Italians are known to be child-loving and family oriented, so should you find yourself pregnant as an expat in Italy, you should have few difficulties in accessing a high standard of maternity care in this modern European nation.To an extent, your maternity care will depend on whether you are covered by public healthcare, or whether you have a private health insurance plan with a maternity option, but whether you access the public or the private maternity sector, you should find a good level of care available throughout your pregnancy.
How to decide on a birth plan
A birth plan is a list of what you would like to have happen in labor and beyond, written so that your doctor know what your wishes and expectations might be. Examples of questions you might want to consider include:
• where do you want to give birth?
• who do you want to have with you (e.g. your partner)?
• what kind of birth do you want (e.g. vaginal birth or a Caesarian)
• do you need any birthing aids?
• do you want pain relief, and if so, what kind?
• what kind of birthing environment would you prefer?
Make sure that you check with the hospital as to pain relief, for instance: you may have to ask for an epidural beforehand as these are not commonplace in the Italian maternity system and in order to receive permission for one, you will also need to have an ECG one month before delivery. You can discuss this with your doctor or gynecologist well in advance of the birth.
Some expat mothers warn that you should not expect your birth plan to be followed too closely, and be prepared to insist on any elements about which you feel strongly. This can be challenging as not all Italian medical personnel speak English.
Italian maternity care
The national insurance plan or SSN (Servizio Sanitario Nazionale) covers all residents including expats if they are contributing to the scheme and is overall run by the Ministry of Health, but set up regionally. Many expats prefer to take out private medical insurance (assicurazione sulla salute) to avoid overcrowding and for more luxurious options, including birthing facilities.
If you think you might be pregnant, make an appointment with your GP as soon as possible in order to gain confirmation. Antenatal care is free at the point of delivery if you have been paying into the system and you will be entitled to:
• blood tests (including tests for toxoplasmosis)
• 3 x ultrasound scans
• a tri-test (to check for Down’s Syndrome)
You can choose to have additional tests, and either pay out-of-pocket or under a private policy: a Bi-test will cost in the region of €800, for example.
Check with your midwife if it is possible for you to have a water birth or other alternative form of treatment. This might only be an option in the private sector, however, as the national scheme generally does not cover alternative birthing methods.
Once you go into hospital for delivery, remember to take your own nightclothes and diapers with you: these will not be provided in the public sector and it is probably advisable to take your own towels as well, just in case.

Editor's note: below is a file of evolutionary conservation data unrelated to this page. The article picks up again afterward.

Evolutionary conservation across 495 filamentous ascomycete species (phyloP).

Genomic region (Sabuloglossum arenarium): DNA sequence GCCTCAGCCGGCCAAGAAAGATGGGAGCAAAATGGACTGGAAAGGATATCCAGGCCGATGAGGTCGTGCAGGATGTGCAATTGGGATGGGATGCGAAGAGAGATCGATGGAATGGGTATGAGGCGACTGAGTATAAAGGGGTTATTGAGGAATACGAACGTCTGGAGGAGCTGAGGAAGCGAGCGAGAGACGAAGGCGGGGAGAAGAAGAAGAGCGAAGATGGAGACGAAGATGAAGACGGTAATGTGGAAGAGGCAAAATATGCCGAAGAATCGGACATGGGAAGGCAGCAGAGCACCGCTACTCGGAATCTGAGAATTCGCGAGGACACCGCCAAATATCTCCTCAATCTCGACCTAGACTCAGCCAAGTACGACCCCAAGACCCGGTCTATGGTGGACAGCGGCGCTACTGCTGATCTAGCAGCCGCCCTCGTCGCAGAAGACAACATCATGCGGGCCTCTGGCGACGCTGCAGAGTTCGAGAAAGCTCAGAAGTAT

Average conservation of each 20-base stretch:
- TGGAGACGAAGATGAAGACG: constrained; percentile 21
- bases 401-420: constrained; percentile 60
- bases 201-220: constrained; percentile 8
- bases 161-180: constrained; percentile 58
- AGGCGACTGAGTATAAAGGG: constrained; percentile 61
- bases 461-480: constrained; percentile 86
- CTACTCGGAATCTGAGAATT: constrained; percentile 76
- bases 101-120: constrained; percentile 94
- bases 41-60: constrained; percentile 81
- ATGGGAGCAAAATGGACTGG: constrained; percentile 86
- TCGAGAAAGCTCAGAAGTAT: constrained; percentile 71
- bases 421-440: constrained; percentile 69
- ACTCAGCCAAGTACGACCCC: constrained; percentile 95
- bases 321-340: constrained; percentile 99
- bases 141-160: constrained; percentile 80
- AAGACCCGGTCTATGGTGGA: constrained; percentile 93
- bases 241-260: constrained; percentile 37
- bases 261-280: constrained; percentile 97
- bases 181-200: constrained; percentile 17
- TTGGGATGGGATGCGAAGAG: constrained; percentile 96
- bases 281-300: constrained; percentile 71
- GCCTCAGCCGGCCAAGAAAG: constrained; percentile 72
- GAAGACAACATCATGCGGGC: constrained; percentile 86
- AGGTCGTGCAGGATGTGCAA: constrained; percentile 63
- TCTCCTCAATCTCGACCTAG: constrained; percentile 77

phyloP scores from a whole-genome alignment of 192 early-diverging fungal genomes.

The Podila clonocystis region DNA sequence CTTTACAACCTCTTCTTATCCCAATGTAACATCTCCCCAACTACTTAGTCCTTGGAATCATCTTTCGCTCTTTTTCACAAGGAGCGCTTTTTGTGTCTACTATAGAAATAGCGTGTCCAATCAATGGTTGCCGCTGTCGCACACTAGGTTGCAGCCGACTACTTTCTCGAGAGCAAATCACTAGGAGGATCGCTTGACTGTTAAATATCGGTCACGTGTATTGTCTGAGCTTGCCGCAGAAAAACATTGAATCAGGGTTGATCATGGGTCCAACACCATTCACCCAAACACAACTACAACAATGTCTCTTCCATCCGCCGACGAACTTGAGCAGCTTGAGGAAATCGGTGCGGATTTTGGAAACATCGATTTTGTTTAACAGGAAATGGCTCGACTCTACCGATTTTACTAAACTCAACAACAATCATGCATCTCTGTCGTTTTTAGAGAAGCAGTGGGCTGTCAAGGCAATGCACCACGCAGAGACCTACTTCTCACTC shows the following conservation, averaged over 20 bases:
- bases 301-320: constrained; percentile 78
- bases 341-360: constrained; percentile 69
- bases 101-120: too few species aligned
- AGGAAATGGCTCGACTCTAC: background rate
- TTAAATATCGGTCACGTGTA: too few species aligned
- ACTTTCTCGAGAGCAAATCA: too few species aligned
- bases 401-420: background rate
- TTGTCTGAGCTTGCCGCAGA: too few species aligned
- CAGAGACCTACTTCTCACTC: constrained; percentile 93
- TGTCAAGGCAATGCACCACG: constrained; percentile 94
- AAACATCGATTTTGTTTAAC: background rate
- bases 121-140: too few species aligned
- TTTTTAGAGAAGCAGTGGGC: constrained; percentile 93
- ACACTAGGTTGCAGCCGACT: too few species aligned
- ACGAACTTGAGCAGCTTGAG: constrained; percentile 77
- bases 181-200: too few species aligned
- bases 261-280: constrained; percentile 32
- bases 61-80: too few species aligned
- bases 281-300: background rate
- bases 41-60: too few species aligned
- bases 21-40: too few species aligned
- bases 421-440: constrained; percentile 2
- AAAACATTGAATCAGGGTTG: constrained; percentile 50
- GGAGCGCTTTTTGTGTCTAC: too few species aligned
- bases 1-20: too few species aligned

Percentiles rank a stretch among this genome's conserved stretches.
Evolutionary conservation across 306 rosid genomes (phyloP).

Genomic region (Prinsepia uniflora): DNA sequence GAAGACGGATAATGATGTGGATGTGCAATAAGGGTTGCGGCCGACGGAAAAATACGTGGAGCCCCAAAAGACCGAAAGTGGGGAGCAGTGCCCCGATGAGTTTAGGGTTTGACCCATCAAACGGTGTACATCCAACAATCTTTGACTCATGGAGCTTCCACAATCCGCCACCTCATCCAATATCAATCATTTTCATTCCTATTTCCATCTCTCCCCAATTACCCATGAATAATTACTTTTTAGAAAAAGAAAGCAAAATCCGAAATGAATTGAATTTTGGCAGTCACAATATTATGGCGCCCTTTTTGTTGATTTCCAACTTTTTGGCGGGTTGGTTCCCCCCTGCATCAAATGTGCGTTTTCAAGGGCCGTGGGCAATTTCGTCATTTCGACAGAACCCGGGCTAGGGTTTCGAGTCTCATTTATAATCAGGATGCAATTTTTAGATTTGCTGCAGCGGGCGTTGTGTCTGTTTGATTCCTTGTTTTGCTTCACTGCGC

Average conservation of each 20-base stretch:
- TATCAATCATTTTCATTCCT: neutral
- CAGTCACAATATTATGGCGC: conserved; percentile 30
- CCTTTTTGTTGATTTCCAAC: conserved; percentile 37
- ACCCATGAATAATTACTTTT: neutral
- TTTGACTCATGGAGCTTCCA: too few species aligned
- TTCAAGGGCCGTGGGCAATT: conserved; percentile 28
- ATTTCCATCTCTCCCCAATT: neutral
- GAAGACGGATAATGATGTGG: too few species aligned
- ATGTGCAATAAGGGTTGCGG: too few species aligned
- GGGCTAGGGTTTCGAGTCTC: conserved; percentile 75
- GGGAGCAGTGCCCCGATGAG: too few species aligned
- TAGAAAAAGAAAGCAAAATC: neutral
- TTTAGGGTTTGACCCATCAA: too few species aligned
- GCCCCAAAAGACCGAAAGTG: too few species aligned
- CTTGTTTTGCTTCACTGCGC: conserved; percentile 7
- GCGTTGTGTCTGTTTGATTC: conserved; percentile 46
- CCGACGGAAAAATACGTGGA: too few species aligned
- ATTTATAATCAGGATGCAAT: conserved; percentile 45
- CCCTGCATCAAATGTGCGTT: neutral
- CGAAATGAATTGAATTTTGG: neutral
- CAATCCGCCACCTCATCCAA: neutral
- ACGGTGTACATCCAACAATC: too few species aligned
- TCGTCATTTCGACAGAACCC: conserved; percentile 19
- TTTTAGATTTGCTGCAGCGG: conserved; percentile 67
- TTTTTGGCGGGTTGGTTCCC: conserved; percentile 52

Expats warn that some Italian public hospitals can be basic. The baby’s father, or anyone else of your choice, will be allowed to attend the birth with you in most northern hospitals but southern Italian hospitals may not permit this. You may also find that you are sharing a room with another patient: you can pay to have a private room in a public institution but it may not be cheap, around €170 per night.
Once the baby is born, the hospital will issue the child with a libretto individuale, a health record book in which all procedures, including vaccinations, are recorded. The health service will require you to vaccinate your child against a number of common diseases before you can enroll it in school.
You will be allowed five months’ maternity leave at full pay. If you work in an environment that could endanger the fetus, you will be allowed to take the entire pregnancy off on full pay.
Although the Italian benefit system only allows for 80% of remuneration for a period of eight weeks before, and twelve weeks after childbirth, your employer is required to make up the cost gap. In order to receive cash benefits while you are on maternity leave, your employer must send a medical certificate confirming pregnancy, and a statement from the company certifying that the employee ceased work because of pregnancy, to the INPS (National Social Security Institute).
If your baby is hospitalized during your paid maternity leave, you can suspend your maternity leave and recover it, in whole or in part, starting from the date when the child is discharged and sometimes earlier.
Paternity leave may vary depending on the company that you work for. Your company or the government may also pay you a subsidy, since Italy is currently trying to increase its population. This is currently around €800, even if you are an expat.
The birth must be registered declare the birth at the Register of Births, Marriages and Deaths (Registro Communale dello Stato Civile), either by yourself, a proxy chosen by you, or a doctor present at the birth. A Birth Declaration (Dichiarazione di nascità) will need to be made orally, without witnesses, within three days (in the hospital) and within ten days (if in the town hall). You will also need to notify your embassy or consulate, the health service (A.S.L. Servizio Sanitario Locale), and the tax office (Ufficio Locale dell'Agenzia delle Entrate) in order to set your child up with a tax code.
Will the baby be an Italian citizen?
Your child will only be an Italian citizen if one of the parents has Italian citizenship.
Would you like to share your experience of life abroad with other readers? Answer the questions here to be featured in an interview!